Since the eighties, the agitation for a Sovereign National Conference had gained prominence. It was first articulated by the legal luminary, the late Chief Alao Aka-Bashorun. The deceased human rights lawyer said that it was possible to hold the conference in Nigeria. He urged the government to tap from the experience of the Soviet Union and the Republic of Benin, which resolved some of its problems by convoking conferences. Throughout the military rule, Aka-Bashorun was harassed for his principled position on the national question and agitation for a Sovereign National Conference.

Also, in the nineties, the former Oyo State governor, Chief Bola Ige, who summed up the arguments for the national conference, raised two questions: “Do we want to remain as one country? If the answer is yes, under what conditions?”. The implication is that a debate is necessary to determine the basis for peaceful co-existence and harmony. Ige said that many national problems could be resolve by debate, instead of resorting to the barrels of gun.

Following the annulment of the historic June 12, 1993 presidential election won by the late Chief Moshood Abiola, there was disillusionment. The cancellation disputed the basis for peaceful co-existence among the competing tribes. The advocates of the SNC expanded the national question. Discussion on the resolution of the identity, integration, participation and distribution crises came to the front burner. Stakeholders came to the conclusion that Nigeria was hanging on a flawed or defective federal system. The unitary system foisted on the polity by the military had created strains. But the interlopers opposed the struggle for a new order with brute force.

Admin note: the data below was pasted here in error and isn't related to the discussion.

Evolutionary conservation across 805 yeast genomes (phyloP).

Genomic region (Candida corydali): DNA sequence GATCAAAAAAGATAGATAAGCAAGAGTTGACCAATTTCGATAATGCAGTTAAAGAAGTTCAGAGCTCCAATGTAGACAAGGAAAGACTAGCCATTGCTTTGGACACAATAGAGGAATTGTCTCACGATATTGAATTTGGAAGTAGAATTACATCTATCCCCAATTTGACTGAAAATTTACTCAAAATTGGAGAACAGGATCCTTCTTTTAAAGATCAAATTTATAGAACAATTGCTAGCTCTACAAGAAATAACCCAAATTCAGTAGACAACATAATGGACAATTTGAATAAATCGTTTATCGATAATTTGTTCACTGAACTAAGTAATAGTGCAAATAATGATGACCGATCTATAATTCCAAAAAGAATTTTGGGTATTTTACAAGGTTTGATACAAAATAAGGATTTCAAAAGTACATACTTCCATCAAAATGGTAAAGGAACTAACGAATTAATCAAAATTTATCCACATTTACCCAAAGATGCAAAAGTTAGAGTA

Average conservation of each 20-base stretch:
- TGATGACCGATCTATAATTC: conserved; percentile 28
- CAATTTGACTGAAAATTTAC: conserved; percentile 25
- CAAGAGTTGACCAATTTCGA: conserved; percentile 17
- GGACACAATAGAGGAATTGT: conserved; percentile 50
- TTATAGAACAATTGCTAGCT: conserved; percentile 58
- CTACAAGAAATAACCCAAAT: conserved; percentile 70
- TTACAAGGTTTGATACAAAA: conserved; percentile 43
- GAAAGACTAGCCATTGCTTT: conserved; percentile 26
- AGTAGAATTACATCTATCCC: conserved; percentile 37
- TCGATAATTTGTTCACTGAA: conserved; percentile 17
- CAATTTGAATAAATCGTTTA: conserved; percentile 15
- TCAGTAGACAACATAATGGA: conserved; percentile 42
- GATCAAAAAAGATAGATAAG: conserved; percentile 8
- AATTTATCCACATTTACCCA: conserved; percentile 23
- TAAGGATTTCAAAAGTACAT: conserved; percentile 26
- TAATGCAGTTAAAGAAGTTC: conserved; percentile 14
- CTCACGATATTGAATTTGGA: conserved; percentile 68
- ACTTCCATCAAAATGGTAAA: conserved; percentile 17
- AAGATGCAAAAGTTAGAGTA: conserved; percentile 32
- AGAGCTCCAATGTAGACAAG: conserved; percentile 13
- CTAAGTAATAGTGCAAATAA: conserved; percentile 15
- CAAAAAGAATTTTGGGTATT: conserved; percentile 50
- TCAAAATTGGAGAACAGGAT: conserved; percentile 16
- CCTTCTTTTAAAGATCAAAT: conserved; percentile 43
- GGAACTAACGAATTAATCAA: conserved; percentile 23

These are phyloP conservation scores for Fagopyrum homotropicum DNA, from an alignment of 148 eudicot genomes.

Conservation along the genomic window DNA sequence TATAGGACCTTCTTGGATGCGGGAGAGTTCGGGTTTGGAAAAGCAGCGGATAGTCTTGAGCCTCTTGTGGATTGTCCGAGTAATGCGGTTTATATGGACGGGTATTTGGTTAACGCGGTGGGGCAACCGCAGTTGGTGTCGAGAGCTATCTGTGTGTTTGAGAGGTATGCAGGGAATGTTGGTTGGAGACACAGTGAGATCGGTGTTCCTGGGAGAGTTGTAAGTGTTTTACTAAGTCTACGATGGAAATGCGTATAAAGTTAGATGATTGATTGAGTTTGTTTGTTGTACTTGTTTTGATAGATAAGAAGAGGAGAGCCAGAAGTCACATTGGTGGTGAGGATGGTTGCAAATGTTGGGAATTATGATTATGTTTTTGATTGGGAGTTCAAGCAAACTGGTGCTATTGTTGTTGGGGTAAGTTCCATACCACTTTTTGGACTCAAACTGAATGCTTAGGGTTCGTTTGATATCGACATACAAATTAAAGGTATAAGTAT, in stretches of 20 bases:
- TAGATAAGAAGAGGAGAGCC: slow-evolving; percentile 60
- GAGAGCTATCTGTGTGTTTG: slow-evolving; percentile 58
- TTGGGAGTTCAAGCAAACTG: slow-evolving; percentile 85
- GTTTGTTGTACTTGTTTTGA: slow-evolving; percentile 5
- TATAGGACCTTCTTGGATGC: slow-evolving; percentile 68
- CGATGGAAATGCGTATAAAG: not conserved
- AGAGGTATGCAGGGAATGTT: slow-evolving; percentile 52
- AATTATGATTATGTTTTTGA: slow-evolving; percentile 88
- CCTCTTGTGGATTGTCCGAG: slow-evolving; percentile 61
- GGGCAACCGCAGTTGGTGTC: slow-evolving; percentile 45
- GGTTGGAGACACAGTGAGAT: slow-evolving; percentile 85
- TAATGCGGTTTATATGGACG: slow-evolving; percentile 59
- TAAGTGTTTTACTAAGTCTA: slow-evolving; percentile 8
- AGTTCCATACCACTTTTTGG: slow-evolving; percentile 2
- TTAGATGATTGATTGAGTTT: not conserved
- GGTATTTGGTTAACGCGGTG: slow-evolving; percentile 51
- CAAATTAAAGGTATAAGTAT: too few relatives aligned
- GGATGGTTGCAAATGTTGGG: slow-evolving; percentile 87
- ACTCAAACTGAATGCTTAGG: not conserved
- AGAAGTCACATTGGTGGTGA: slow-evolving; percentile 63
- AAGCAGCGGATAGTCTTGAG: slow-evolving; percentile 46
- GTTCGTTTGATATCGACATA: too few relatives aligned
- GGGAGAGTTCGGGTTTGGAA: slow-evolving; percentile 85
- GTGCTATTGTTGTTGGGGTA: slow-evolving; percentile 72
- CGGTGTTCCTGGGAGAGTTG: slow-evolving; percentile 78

Up to now, these questions remained unsolved: Is state or community police not desirable in a big, diverse, heterogeneous country characterised by multiplicity of traditions, customs, and languages? Should the governors, who are the chief security officers of their states, continue to obtain permission from the distant Inspector-General of Police to maintain law and order? Should an Igbo or Yoruba, who was born and bred in the North be denied political and economic rights, owing to the tension between indigeneship and residency? Should a Fulani/Hausa, who had lived in the South for 30 years be edged out of the participatory political process? It remains to be seen if these questions will be answered by Jonathan’s National Conference, which has limitations. Does the President needs a conference to fight the infrastructure battle, tar the roads and fund education and public hospitals efficiently? Does the President needs a conference to build refineries, fight corruption and resolve the crises that have engulfed his party? Does he need a conference to guarantee power supply?

Posted by: EMMANUEL OLADESU

Source: Radio Biafra